Someone stole my crystal ball last week. Now I can only guess at what will happen in the future. That’s too bad because my clients ask me to predict the future several times a day.
They ask me what interest rates will be next week, next month, or next year. I tell them, “Rates will go up and down, up and down, and continue doing that until the end of time. However, rates have been trending (up or down) for the past month.”
The best rate advice I give my clients is to ladder rates by spreading their money over 3-, 4-, and 5-year period annuities. If rates are higher 3 years from now, we should have put all the money in 3-year annuities. On the other hand, if rates are down in 3 years, we should have put all the money in 5-year annuities. At the end of the period, I can tell my clients if we made the right decision, but not before then.
Another prediction I’m asked to make is, “Should we set this annuity up with my wife or me as the owner/annuitant?”
My answer is, “Tell me when you are going to die, under what circumstances, and I can tell you exactly what to do.”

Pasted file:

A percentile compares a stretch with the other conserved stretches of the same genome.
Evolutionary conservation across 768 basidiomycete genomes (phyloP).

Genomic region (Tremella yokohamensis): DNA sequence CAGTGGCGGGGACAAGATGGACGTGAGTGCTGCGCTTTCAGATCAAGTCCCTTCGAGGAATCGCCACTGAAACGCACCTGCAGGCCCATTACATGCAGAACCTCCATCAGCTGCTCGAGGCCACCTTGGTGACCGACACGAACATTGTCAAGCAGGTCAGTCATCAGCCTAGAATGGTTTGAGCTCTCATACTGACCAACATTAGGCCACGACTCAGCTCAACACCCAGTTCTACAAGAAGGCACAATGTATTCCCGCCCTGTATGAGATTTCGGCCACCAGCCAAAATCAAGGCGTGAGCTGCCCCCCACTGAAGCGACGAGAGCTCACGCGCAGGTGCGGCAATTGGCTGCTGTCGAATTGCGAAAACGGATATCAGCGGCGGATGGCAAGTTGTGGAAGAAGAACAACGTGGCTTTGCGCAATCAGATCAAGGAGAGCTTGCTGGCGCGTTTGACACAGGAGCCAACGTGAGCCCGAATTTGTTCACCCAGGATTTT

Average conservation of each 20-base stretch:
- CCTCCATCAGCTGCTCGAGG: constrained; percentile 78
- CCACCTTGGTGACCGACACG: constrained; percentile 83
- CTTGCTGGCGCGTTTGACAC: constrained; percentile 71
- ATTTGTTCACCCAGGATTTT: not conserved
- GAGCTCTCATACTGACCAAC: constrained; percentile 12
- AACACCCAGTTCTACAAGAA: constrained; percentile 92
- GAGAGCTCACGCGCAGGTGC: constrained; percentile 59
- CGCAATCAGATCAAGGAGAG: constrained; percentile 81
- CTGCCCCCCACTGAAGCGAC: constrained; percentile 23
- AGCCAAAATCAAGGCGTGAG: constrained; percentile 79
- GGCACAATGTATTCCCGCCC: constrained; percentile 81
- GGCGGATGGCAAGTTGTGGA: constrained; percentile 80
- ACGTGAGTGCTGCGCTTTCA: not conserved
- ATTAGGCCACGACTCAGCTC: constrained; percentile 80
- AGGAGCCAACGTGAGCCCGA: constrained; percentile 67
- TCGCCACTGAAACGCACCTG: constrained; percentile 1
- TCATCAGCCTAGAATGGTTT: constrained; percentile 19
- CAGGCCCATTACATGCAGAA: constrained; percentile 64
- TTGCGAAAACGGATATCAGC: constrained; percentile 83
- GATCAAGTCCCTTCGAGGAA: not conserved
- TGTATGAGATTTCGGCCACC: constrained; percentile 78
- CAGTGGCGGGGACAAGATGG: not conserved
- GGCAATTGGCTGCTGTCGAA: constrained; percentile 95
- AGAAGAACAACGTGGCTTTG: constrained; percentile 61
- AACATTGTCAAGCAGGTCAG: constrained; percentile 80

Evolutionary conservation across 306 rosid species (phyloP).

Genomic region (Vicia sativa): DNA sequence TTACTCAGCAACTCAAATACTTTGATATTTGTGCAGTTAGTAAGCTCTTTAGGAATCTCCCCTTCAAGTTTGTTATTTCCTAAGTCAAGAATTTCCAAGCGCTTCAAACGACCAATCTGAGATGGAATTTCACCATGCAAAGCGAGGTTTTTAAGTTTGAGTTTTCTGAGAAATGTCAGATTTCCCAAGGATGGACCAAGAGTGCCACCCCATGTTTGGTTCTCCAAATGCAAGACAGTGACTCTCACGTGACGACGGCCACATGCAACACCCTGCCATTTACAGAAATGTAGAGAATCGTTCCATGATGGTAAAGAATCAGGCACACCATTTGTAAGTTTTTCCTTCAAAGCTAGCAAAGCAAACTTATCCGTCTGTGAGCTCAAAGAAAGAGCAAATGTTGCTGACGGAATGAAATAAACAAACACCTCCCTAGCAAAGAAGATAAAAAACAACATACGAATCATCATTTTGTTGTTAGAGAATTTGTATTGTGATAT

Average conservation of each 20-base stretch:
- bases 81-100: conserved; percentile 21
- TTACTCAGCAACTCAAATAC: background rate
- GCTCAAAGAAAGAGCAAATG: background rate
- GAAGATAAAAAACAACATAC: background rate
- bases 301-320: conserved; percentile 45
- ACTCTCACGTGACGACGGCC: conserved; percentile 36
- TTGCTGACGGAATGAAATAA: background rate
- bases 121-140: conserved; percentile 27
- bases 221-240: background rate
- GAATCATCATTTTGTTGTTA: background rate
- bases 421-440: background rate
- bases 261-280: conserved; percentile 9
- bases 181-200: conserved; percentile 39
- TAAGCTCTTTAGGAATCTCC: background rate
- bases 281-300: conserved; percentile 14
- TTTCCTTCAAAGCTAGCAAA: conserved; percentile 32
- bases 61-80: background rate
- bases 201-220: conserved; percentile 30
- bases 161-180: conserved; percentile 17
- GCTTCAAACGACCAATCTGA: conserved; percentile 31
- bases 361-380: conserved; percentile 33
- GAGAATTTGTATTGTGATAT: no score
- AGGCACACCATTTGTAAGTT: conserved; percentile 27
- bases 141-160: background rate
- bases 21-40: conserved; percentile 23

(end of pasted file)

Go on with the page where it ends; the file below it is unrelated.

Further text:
Since we don’t know who will die first, we go with the odds and normally use the husband as the owner/annuitant and the wife as the primary beneficiary.
If multiple annuities are involved, we’ll mix up the owner/annuitant designations.
Professional financial advisors use their training, experience, and wisdom to ask their clients questions in order to offer the best advice possible, but the bottom line is, we are all still guessing because none of us have a crystal ball.
Clients do ask some questions that can be answered clearly and simply. For example, “What happens if I die while owning this tax deferred annuity?”
The answer is, “If your wife is the primary beneficiary, she will have 3 options–cash out, pay out, or switch out.”
Cash out means she can cash out for the surrender value, pay tax on the gain and do whatever she wants with the money.